Craft a solid score card
Be very careful when developing the judging score card. How you score the solutions will heavily impact the solutions that are developed.  The elements of the score card serve as a guide for the teams to ensure they’re including the right things in their proposals.  For example, if you focus on creativity vs. viability you may end up with solutions that you can’t start implementing this year or next.  Your score card should reinforce your goals for the event.

Prepare teams for success
Communication and making resources available to the teams is of the utmost importance. Provide pre-read documentation to get each team up to speed on current processes, make them aware of the judge’s panel, and the score card in advance of the kickoff session.  (How to Run a Successful Data Hackathon with data.world) This helps to connect team members early, acclimate them to the current way of doing things, the Designathon process, expected outcomes, and to whom they’ll be presenting their solutions.

Kick off your event
Get the teams started and then get out of the way. The goal is to get the teams ideating as quickly as possible, not listening to someone talk about what they’ll be doing.  (Alvin ChiaHackathons Unboxed: A Field Guide to ideating, Leading and Winning) 

Check In
During the event, be attentive and available to answer questions, share those answers with everyone, and provide any support documents such as templates or materials.  Provide time for each team to meet with members of the judge’s panel to discuss and get feedback on their solutions.  You should check in with each team and provided feedback as well. 

Present, score, and provide feedback
On presentation day, each team should get the same amount of time to present their solutions and answer questions from the judges.  For example, give each team 10 minutes to setup their presentation, 20 minutes to present, and 15 minutes to answer questions from the judges.  During the presentations the judges use the score card to evaluate each solution.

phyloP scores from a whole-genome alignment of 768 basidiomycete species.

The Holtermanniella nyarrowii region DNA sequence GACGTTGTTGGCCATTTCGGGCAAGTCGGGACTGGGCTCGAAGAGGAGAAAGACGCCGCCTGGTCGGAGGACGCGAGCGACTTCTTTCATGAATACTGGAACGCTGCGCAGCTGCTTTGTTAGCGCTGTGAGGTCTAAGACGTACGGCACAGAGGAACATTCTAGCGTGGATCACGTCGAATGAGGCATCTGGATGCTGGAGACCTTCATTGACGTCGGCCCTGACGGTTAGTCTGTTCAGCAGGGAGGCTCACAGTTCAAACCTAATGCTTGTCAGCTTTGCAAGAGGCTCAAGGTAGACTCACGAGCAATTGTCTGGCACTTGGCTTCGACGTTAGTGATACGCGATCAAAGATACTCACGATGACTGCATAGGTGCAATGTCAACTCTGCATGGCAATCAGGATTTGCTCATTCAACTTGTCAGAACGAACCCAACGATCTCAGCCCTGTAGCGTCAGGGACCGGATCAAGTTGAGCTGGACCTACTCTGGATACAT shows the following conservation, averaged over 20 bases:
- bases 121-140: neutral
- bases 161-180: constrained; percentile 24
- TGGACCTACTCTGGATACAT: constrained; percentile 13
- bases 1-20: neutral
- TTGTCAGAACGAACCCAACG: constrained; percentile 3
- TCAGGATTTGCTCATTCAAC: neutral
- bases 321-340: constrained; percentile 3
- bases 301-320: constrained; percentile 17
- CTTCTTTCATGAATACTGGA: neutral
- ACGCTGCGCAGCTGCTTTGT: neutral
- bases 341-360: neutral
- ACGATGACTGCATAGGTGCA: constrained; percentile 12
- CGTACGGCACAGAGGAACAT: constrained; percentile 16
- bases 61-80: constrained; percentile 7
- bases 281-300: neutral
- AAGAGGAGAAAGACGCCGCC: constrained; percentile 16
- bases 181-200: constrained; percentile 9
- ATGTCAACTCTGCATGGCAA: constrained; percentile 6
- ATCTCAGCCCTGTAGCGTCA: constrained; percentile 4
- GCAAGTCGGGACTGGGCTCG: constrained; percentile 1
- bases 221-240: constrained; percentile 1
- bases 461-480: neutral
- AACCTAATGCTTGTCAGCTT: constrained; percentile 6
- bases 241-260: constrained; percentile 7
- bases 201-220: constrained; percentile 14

Keep scores secret until all presentations are complete.  Ask the teams to step out while the judges discuss and deliberate each presentation.  When the judges are ready, ask the teams to return.  To save time have one judge provide consolidated feedback for each team prior to announcing the winner.

Celebrate
Once feedback has been given, announce the winner, their prize if any, and celebrate!  Each team has worked hard and deserves a little fun to close out the event.   The prize doesn't have to be extravagant.  Some credit or money towards items from your company store should be enough.

Evaluate the event
Ask for feedback from the teams and judges via a survey or focus groups.  This information will help setup your next event for success.

Make the solutions happen
Now that you have your solutions, don’t waste time.  Choose the solutions you want to take to the next level and put resources behind them.  (Hackathons Aren’t Just for Coders)
Reach out and ask the teams to break their solutions into workable tasks, prioritize, and get to work on what makes sense!   There’s no reason you can’t include cross-functional team members in the work.  They’re just as invested in making them happen as you are.

Closing Thoughts